July 02, 2014
Meredith Bambrick (L ’13, LLM ’14) drove through rough terrain to a land determination ceremony during a law school summer internship with the Northern Land Council in Darwin, Australia.
During the celebration of a local official’s appointment in Sanniquelle, the capital of Nimba County in Liberia, children surrounded Meredith Bambrick (L ’13, LLM ’14), who was interning with a U.S. State Department-funded program.
Photos courtesy of Meredith Bambrick
Meredith Bambrick wasted no time putting into action one of the first LLMs in Law and Development conferred by Tulane Law School and its Payson Center for International Development. Just a month after receiving her new degree, Bambrick joined Payson Adjunct Assistant Professor Nanette Svenson in Istanbul, Turkey, to present research on the United Nations at a conference on global governance.
Bambrick had helped Svenson analyze how the UN contributes to the development of international norms on issues of global concern, such as gender equality, basic human rights and protection of children in war zones. They examined how the UN helps develop these norms into treaties or protocols and then encourages nations to incorporate them into their domestic laws.
Their presentation at the Academic Council on the United Nations System Annual Meeting in June was part of a panel on using law and policy to address global problems. The work also will contribute to a chapter in the book Svenson is writing on the UN as a knowledge system.
Svenson, who has masters and doctorate degrees in International Development from Tulane, works as a consultant based in Panama City and has taught at the Payson Center since 2011.
Bambrick, who received her J.D. from Tulane in 2013, said it was “really exciting for me” to attend her first international conference. Her attendance was partly funded by Tulane Law School’s Student Bar Association.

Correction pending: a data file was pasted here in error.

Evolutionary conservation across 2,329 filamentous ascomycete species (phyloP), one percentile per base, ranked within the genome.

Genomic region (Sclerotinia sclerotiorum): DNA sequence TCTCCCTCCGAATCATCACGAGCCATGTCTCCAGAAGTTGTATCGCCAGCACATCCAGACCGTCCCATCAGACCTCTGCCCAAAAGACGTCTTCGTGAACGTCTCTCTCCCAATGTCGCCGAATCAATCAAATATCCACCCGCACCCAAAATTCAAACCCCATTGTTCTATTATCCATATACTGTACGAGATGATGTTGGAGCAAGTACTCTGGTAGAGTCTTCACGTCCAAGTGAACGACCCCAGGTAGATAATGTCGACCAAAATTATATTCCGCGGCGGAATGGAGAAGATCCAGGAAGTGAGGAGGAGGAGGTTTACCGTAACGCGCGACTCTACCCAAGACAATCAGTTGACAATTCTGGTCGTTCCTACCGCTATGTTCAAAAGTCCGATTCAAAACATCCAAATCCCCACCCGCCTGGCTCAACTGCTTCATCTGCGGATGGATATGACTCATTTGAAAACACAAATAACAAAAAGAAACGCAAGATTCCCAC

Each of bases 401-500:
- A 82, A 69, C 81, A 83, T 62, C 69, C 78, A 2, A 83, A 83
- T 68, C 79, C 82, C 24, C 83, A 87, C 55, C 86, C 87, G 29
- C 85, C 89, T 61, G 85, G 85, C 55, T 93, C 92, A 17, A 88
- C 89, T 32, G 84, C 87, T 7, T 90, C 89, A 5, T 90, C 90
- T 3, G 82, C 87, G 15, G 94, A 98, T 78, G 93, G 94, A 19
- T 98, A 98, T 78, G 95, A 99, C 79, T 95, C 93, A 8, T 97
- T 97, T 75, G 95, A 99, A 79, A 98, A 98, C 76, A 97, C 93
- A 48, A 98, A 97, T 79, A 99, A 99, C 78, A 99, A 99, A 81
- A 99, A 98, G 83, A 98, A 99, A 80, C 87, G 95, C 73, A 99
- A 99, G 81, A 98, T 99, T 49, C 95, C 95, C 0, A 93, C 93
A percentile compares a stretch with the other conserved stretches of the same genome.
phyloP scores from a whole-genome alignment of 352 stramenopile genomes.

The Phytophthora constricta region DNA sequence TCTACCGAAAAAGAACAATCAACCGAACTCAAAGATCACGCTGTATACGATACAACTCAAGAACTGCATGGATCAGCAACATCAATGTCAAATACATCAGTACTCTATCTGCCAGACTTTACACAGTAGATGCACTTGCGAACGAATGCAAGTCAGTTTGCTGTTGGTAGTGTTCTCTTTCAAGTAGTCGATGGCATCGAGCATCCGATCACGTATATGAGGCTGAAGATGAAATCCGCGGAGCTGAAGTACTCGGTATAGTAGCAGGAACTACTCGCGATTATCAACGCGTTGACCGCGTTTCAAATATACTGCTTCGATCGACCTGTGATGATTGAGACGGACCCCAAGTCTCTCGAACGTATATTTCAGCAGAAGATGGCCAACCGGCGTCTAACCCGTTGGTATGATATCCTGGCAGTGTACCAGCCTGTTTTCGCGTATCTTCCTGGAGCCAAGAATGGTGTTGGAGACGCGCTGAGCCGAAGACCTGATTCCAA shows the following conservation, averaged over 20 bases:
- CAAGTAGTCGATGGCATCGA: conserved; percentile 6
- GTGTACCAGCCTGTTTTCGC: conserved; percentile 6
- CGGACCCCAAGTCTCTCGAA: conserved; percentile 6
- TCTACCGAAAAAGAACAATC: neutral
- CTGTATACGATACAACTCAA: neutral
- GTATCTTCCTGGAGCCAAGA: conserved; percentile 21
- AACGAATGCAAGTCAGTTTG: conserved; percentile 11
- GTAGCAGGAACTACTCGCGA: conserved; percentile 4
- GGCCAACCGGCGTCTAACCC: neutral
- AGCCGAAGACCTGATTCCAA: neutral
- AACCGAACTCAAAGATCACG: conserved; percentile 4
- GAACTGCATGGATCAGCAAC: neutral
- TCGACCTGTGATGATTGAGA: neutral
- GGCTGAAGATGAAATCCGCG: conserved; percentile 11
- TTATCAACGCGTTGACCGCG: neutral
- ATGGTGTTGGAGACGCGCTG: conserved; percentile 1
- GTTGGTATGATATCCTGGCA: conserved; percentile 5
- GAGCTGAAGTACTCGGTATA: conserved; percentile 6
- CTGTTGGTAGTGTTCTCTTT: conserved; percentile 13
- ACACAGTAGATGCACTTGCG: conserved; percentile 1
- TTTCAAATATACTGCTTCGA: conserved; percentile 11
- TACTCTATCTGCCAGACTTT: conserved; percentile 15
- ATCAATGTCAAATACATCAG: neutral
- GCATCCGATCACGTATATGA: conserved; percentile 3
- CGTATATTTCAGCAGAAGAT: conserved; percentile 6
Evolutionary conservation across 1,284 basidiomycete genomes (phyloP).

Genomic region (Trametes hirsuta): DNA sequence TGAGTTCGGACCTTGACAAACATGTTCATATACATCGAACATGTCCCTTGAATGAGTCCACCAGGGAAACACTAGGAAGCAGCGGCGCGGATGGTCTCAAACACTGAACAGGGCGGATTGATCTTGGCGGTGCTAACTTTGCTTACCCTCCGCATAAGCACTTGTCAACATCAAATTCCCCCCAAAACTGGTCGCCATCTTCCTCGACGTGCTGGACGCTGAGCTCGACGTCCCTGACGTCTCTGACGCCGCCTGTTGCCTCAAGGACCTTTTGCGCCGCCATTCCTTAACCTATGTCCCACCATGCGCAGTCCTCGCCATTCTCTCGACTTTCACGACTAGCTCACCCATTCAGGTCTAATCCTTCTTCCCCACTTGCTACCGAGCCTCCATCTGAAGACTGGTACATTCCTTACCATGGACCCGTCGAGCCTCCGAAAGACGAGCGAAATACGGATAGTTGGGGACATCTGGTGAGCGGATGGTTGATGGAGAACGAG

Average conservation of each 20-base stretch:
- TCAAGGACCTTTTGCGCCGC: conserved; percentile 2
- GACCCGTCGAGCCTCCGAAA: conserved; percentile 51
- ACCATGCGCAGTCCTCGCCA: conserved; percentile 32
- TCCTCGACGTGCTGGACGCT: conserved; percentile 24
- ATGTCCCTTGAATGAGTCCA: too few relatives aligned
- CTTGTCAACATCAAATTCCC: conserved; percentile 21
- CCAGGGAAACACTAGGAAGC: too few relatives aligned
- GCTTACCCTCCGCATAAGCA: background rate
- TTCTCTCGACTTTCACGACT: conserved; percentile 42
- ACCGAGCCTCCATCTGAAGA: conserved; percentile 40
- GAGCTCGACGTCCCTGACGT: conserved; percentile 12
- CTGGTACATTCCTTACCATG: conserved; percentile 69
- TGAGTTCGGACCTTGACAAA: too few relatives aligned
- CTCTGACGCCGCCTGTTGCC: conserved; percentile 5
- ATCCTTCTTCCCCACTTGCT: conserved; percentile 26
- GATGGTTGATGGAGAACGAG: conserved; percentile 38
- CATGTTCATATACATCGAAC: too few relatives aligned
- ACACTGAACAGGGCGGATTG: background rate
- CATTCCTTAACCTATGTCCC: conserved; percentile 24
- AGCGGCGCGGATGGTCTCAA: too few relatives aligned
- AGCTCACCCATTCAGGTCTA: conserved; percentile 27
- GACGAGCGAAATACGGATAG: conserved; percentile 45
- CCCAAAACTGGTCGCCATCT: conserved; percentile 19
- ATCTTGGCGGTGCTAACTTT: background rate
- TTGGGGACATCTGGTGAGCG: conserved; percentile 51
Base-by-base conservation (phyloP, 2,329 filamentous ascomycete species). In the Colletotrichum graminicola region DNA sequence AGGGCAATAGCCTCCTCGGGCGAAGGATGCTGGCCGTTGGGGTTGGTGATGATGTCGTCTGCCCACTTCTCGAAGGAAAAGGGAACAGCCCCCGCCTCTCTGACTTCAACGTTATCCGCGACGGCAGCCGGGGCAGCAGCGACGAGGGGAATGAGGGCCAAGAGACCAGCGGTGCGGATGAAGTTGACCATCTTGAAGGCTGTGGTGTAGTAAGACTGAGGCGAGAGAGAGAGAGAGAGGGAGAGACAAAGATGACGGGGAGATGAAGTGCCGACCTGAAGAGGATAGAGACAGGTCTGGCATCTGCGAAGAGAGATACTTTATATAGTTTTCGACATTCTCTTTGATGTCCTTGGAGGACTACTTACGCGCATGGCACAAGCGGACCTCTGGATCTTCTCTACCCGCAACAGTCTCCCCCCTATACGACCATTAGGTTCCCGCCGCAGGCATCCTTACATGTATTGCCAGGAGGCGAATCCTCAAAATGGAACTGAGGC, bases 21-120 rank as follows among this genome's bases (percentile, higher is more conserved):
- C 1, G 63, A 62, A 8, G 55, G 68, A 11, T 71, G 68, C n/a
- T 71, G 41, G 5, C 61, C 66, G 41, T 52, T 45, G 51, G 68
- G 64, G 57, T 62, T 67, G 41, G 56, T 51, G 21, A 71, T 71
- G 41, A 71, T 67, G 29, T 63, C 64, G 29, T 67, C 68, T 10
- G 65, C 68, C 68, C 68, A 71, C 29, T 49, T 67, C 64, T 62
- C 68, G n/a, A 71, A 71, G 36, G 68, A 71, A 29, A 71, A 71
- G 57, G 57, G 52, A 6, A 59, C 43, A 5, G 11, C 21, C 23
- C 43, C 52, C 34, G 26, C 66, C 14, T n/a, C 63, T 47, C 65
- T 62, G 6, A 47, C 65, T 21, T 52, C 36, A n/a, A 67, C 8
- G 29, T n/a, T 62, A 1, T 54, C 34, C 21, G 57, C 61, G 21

She said she was the only lawyer in a room with social scientists who focused on political mechanisms for addressing the problems of protecting rights. “It was a whole new view for me. It also gave me a chance to share with them a different perspective on concepts of sovereignty and responsibility to protect,” she said.
Bambrick already has a variety of international experience: two years in Morocco as a Peace Corps volunteer; work for USAID contractors in Afghanistan, Nigeria, Egypt and Ethiopia; and during law school postings with the Northern Land Council legal office in Darwin, Australia, and with a U.S. State Department-funded program in northern Liberia.
The LLM in Law and Development started in 2013, the first program of its kind in the United States. It gives graduate students multidisciplinary training in such areas as sustainability and development, international human rights and comparative environmental law.
Bambrick said she now hopes to teach international law and continue consulting for development agencies.